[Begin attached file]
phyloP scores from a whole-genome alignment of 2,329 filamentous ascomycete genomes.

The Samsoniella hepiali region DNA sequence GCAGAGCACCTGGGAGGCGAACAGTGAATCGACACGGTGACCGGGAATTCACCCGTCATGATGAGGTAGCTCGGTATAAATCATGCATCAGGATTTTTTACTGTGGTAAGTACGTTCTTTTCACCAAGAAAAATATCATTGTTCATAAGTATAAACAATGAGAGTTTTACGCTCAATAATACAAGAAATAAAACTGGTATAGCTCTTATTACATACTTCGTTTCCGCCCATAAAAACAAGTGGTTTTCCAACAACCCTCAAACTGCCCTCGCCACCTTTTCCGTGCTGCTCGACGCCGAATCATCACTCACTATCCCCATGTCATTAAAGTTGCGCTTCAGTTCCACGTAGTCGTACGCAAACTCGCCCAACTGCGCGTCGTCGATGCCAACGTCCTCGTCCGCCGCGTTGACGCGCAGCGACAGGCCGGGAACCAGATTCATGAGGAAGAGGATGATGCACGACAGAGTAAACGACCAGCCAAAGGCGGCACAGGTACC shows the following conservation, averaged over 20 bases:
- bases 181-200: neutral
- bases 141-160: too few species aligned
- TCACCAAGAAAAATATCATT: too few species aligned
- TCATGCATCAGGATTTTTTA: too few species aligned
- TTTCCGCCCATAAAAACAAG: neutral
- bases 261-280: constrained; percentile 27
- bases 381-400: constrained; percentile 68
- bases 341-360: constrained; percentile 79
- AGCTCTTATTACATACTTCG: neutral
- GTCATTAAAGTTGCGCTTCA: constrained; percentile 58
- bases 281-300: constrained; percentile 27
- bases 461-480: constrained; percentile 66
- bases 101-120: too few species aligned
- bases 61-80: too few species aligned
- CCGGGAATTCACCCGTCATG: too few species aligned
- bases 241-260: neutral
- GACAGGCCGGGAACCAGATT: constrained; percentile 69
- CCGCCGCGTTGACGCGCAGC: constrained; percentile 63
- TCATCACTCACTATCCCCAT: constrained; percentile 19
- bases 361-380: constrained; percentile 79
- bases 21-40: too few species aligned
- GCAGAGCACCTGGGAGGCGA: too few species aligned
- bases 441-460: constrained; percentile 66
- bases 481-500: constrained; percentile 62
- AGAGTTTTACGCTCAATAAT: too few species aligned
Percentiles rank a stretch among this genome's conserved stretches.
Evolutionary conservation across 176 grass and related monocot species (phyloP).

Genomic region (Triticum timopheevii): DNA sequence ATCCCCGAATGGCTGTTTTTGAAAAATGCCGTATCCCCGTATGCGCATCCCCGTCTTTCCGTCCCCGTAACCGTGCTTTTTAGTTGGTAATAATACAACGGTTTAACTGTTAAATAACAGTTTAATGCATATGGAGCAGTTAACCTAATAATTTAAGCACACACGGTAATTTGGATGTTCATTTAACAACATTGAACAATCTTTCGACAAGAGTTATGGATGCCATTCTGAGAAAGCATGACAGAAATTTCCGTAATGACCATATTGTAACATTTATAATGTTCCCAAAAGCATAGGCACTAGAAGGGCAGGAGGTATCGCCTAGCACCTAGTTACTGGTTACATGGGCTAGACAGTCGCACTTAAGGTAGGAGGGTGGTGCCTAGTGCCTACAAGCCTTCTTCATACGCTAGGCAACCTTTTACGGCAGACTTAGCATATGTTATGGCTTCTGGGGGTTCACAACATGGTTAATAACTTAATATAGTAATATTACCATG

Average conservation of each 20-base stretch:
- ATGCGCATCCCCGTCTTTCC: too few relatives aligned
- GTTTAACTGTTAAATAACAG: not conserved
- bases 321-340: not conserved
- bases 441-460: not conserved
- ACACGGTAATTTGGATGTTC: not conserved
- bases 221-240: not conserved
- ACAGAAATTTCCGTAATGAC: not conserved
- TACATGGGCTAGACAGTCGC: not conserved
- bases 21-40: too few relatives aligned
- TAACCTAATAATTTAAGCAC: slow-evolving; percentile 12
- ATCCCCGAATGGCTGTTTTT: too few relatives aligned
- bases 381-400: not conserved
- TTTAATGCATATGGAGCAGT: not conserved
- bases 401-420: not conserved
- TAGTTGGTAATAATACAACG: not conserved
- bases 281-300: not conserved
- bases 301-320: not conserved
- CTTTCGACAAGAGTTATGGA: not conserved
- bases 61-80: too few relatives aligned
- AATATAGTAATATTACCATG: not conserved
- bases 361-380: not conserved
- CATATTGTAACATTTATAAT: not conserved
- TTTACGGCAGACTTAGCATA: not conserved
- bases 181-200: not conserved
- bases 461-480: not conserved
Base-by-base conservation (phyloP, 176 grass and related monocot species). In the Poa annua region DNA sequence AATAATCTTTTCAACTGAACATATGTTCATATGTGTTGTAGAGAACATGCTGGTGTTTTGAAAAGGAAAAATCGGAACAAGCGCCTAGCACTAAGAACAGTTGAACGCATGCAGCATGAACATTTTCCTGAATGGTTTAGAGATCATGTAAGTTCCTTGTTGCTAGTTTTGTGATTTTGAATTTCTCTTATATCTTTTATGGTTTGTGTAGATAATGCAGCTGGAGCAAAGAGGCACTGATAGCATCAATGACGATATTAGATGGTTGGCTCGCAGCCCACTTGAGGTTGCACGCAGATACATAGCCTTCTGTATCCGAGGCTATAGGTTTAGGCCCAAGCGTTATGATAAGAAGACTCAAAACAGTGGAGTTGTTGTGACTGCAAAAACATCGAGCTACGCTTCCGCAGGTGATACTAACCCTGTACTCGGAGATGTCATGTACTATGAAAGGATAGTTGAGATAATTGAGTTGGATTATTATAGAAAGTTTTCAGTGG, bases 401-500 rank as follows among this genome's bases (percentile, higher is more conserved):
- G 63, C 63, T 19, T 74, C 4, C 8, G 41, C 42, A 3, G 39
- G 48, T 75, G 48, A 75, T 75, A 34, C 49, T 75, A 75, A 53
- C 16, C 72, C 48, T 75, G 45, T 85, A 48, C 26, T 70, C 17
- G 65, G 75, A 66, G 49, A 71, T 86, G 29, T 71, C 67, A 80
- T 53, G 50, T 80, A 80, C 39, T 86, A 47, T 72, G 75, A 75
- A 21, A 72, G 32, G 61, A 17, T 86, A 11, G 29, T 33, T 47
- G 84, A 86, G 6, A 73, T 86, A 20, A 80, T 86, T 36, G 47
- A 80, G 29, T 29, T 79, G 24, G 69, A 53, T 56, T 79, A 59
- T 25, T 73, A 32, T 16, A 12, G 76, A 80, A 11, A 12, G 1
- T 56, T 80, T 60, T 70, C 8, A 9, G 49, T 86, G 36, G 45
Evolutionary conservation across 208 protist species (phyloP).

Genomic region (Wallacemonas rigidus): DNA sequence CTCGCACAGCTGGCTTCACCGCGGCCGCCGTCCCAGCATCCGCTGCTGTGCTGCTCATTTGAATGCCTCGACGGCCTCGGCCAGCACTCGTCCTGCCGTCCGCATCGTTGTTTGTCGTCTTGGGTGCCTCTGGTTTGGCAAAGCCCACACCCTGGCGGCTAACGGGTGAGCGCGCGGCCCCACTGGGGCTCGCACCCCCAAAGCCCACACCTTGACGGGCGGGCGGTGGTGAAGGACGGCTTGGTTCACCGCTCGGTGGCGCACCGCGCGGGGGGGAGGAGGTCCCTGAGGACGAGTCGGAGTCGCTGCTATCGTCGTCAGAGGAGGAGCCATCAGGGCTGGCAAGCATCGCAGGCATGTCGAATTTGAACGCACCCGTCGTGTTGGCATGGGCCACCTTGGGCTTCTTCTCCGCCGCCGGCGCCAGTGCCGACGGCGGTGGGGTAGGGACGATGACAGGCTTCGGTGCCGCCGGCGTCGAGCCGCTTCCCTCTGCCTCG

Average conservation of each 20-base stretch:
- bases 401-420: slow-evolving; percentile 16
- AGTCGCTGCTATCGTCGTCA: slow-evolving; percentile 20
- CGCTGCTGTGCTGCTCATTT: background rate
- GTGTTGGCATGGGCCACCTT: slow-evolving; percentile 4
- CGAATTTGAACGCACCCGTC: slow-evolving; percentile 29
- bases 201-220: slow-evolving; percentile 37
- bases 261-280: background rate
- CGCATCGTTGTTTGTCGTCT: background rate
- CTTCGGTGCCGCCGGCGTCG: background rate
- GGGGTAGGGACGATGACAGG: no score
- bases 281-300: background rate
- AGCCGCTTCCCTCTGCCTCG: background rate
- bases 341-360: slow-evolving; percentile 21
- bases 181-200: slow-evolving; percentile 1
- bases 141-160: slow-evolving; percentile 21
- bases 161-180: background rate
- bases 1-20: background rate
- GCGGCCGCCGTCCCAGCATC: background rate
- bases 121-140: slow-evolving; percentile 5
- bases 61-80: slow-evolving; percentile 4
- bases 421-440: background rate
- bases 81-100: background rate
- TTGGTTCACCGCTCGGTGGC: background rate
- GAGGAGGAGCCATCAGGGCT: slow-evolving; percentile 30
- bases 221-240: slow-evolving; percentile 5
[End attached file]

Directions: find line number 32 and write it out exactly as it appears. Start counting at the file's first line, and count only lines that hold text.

- ATGCGCATCCCCGTCTTTCC: too few relatives aligned